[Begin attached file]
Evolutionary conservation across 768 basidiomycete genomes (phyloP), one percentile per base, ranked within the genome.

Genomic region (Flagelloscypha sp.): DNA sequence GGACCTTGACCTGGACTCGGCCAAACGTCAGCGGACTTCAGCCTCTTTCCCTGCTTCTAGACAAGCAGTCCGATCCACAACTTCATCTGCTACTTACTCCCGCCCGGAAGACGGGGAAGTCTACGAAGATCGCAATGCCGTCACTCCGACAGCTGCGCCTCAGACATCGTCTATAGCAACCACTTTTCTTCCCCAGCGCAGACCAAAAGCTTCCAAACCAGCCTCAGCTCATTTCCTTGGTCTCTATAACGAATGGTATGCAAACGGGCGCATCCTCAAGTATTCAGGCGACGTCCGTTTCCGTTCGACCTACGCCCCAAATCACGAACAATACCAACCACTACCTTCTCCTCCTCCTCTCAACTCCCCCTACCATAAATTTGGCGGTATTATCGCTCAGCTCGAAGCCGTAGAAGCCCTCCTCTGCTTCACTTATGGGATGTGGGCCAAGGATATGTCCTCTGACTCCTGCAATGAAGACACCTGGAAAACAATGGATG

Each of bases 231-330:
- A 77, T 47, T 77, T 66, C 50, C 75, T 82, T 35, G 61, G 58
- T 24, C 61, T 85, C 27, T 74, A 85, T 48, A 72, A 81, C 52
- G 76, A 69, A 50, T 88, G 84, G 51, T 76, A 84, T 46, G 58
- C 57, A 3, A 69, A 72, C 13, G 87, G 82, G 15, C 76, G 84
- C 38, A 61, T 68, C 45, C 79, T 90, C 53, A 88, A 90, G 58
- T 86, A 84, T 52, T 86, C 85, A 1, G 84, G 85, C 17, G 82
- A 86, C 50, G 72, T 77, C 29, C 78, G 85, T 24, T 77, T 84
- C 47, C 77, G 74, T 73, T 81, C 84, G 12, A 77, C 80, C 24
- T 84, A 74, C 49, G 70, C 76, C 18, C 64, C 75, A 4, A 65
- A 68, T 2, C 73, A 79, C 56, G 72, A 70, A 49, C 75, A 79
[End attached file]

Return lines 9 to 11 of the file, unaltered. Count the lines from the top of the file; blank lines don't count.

- T 86, A 84, T 52, T 86, C 85, A 1, G 84, G 85, C 17, G 82
- A 86, C 50, G 72, T 77, C 29, C 78, G 85, T 24, T 77, T 84
- C 47, C 77, G 74, T 73, T 81, C 84, G 12, A 77, C 80, C 24